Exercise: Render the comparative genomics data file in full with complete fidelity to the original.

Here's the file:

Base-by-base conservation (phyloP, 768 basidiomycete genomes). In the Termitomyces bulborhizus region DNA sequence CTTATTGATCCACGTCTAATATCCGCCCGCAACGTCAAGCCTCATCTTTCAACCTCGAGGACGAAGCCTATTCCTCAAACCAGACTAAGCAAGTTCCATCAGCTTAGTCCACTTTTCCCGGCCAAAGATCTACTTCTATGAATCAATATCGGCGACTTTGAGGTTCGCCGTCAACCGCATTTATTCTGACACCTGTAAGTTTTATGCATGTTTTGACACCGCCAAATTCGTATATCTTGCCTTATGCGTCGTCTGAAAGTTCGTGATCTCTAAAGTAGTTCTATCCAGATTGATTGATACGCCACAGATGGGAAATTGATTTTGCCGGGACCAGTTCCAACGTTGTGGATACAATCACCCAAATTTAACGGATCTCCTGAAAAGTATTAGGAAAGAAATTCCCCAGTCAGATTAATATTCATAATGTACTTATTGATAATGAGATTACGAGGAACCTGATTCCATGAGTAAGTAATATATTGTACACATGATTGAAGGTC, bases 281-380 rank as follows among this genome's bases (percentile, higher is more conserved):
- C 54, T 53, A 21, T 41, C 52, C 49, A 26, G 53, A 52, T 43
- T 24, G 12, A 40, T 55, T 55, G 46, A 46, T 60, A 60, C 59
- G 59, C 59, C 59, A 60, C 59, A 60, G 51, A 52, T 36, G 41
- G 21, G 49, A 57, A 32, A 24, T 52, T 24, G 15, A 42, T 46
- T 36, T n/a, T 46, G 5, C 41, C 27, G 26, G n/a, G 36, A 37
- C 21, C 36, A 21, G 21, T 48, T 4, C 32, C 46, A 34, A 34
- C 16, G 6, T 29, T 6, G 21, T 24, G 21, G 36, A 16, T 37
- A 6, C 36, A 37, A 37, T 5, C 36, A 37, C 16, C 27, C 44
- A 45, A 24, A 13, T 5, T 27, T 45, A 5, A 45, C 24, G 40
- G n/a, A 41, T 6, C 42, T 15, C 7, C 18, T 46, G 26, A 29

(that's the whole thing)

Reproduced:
Base-by-base conservation (phyloP, 768 basidiomycete genomes). In the Termitomyces bulborhizus region DNA sequence CTTATTGATCCACGTCTAATATCCGCCCGCAACGTCAAGCCTCATCTTTCAACCTCGAGGACGAAGCCTATTCCTCAAACCAGACTAAGCAAGTTCCATCAGCTTAGTCCACTTTTCCCGGCCAAAGATCTACTTCTATGAATCAATATCGGCGACTTTGAGGTTCGCCGTCAACCGCATTTATTCTGACACCTGTAAGTTTTATGCATGTTTTGACACCGCCAAATTCGTATATCTTGCCTTATGCGTCGTCTGAAAGTTCGTGATCTCTAAAGTAGTTCTATCCAGATTGATTGATACGCCACAGATGGGAAATTGATTTTGCCGGGACCAGTTCCAACGTTGTGGATACAATCACCCAAATTTAACGGATCTCCTGAAAAGTATTAGGAAAGAAATTCCCCAGTCAGATTAATATTCATAATGTACTTATTGATAATGAGATTACGAGGAACCTGATTCCATGAGTAAGTAATATATTGTACACATGATTGAAGGTC, bases 281-380 rank as follows among this genome's bases (percentile, higher is more conserved):
- C 54, T 53, A 21, T 41, C 52, C 49, A 26, G 53, A 52, T 43
- T 24, G 12, A 40, T 55, T 55, G 46, A 46, T 60, A 60, C 59
- G 59, C 59, C 59, A 60, C 59, A 60, G 51, A 52, T 36, G 41
- G 21, G 49, A 57, A 32, A 24, T 52, T 24, G 15, A 42, T 46
- T 36, T n/a, T 46, G 5, C 41, C 27, G 26, G n/a, G 36, A 37
- C 21, C 36, A 21, G 21, T 48, T 4, C 32, C 46, A 34, A 34
- C 16, G 6, T 29, T 6, G 21, T 24, G 21, G 36, A 16, T 37
- A 6, C 36, A 37, A 37, T 5, C 36, A 37, C 16, C 27, C 44
- A 45, A 24, A 13, T 5, T 27, T 45, A 5, A 45, C 24, G 40
- G n/a, A 41, T 6, C 42, T 15, C 7, C 18, T 46, G 26, A 29